Experts agree that two pop music genres were invented by individuals: bluegrass by the American mandolinist Bill Monroe in 1938, and bossa nova by Brazilian Antonio Carlos Jobim in the mid-’50s. Jobim wrote “Desafinado,” and while, in 1957, this was bossa nova’s first big hit, the single itself was sung and played by Joao Gilberto. Consequently, there are those who believe Gilberto should share co-inventor credit.
The claim has merit when you compare the two men’s backgrounds. Jobim was classically trained and something of a nerd. He idolized Debussy and listened to modernist West Coast jazz. Gilberto was a punk. A guitar and vocal prodigy from Bahia, he had trouble holding down band jobs because he was lazy and willful. He earned the nickname “o mito (the legend)” in the early 1950s, despite the fact that he rarely played. But though the freshness of “Desafinado” could be pinned on Jobim’s reconfiguration of samba rhythms and the song’s cleverly complex melody, it could just as easily be attributed to Gilberto’s soothing, whispery vocals and delicately propulsive guitar style. If Gilberto had an obsession, it was pre-bebop jazz, and it was he who added the inextricable swing element to the new genre, an element that was intrinsic in the performance, not the composition.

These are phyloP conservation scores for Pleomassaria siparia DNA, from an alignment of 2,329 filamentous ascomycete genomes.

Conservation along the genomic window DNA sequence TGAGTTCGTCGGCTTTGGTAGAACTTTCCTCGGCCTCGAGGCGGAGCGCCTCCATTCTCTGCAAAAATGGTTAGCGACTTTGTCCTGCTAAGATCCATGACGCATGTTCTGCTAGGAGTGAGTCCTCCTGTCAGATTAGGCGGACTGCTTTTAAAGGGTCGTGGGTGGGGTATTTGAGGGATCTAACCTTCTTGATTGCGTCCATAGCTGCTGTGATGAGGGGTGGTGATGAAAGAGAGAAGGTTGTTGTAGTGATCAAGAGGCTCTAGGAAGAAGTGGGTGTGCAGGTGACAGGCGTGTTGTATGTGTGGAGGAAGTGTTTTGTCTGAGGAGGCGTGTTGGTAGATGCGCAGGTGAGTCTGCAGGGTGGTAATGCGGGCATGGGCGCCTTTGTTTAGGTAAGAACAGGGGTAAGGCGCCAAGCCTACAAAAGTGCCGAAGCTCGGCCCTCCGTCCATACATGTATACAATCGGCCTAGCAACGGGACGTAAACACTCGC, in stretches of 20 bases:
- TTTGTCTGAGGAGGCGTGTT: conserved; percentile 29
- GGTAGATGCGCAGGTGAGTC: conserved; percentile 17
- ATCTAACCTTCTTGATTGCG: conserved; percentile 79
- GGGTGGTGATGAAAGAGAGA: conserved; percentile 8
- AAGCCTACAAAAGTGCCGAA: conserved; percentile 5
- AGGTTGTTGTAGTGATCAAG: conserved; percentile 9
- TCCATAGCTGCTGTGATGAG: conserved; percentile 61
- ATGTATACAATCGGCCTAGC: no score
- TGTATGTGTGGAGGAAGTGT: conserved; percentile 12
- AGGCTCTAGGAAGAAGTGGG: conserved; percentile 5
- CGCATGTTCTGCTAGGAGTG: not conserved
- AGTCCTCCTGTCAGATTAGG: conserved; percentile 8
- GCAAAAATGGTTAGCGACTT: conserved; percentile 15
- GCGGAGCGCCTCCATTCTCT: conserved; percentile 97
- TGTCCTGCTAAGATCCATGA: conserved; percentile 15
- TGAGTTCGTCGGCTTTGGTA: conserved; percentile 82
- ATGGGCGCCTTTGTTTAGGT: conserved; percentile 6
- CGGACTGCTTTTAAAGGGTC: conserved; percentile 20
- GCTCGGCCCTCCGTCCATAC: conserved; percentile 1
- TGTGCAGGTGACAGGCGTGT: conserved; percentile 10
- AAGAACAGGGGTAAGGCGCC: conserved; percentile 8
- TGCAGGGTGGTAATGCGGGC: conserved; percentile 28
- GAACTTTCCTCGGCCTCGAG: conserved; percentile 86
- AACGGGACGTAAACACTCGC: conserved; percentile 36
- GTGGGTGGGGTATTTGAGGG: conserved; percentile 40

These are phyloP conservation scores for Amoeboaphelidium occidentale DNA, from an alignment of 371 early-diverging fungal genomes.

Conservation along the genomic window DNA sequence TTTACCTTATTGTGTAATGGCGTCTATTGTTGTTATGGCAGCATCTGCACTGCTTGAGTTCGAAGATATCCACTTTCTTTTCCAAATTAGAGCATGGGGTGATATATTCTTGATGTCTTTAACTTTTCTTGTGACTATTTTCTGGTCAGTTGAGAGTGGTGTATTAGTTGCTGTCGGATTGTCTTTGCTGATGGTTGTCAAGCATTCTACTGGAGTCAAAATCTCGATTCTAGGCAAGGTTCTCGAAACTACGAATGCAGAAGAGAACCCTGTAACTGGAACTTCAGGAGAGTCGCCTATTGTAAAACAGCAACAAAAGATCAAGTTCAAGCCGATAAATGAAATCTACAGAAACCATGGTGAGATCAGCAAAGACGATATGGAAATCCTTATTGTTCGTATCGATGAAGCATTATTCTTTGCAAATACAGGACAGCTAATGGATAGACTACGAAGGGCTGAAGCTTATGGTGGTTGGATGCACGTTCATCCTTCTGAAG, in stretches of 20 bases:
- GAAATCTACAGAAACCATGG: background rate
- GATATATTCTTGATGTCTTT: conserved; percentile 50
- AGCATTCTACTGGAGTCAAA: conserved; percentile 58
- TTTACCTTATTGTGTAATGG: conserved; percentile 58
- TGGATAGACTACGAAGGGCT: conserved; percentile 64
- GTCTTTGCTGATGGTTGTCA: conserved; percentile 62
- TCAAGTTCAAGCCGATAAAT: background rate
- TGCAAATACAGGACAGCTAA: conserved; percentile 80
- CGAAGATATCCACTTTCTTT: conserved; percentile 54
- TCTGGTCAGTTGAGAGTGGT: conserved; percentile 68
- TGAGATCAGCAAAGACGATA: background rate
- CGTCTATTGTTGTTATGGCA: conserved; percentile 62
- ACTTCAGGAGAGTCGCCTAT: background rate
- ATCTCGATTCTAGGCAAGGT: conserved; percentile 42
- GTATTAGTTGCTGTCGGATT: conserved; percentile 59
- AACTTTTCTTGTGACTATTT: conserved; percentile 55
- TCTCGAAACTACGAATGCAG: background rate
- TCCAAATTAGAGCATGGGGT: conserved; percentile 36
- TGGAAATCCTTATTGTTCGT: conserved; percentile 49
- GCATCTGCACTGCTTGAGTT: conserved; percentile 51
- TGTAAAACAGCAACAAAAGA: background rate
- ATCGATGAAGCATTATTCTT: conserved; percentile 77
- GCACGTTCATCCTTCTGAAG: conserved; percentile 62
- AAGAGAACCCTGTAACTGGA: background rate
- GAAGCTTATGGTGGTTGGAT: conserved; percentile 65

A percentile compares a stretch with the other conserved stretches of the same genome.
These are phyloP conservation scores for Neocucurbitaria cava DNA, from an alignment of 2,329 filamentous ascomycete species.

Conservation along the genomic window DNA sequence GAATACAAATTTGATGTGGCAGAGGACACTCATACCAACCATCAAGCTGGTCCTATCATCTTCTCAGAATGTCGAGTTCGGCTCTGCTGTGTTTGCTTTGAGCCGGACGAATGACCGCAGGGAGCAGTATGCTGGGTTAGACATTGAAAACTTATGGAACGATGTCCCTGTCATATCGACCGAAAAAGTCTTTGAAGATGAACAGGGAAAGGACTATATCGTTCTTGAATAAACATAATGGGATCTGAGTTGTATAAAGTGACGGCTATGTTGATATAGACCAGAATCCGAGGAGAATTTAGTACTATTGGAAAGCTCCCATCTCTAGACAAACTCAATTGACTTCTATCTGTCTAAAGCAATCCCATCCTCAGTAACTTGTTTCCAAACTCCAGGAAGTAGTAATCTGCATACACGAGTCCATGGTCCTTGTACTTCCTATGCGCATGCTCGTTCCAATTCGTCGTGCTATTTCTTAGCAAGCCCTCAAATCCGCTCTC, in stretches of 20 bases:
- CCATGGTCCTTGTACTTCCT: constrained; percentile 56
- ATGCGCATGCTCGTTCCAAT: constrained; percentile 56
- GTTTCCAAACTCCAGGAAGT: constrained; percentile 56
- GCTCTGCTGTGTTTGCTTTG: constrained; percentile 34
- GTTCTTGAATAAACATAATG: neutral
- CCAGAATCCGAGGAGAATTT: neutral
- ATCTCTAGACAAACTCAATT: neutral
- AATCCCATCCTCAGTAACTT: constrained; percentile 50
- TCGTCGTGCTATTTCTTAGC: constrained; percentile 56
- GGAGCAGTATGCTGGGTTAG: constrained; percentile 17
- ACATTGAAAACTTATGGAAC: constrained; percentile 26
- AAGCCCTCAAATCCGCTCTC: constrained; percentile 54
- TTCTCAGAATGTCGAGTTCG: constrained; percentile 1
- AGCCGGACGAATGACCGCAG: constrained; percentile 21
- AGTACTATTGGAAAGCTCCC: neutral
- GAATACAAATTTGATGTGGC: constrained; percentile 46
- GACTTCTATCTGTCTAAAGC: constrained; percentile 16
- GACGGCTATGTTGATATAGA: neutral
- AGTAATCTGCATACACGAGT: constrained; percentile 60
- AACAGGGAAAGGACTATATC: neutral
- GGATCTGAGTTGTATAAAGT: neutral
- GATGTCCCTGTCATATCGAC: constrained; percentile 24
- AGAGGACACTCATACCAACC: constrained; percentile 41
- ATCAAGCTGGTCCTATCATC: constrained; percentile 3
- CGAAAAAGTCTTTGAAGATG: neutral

Gilberto influenced a vast range of musicians. His collaboration with Stan Getz in 1963 resulted in the biggest-selling jazz album ever at the time, though it was his then-wife Astrud who earned most of the attention with her one-off English version of “Girl From Ipanema.” He also had a profound effect on the revolutionary “musica popular brasileira” (MPB) movement that reached critical mass in his native country in the late ’60s with the emergence of Caetano Veloso and Gilberto Gil.
Despite the enduring popularity of bossa nova in Japan, Gilberto has never played here, which makes his four concerts next month in Tokyo and Yokohama worth their hefty ticket price. One wonders how the quiet vocals of the still-willful 72-year-old will fare in these large halls. The audience will have to pay unusually close attention to catch the details. Then again, a true legend deserves nothing less.
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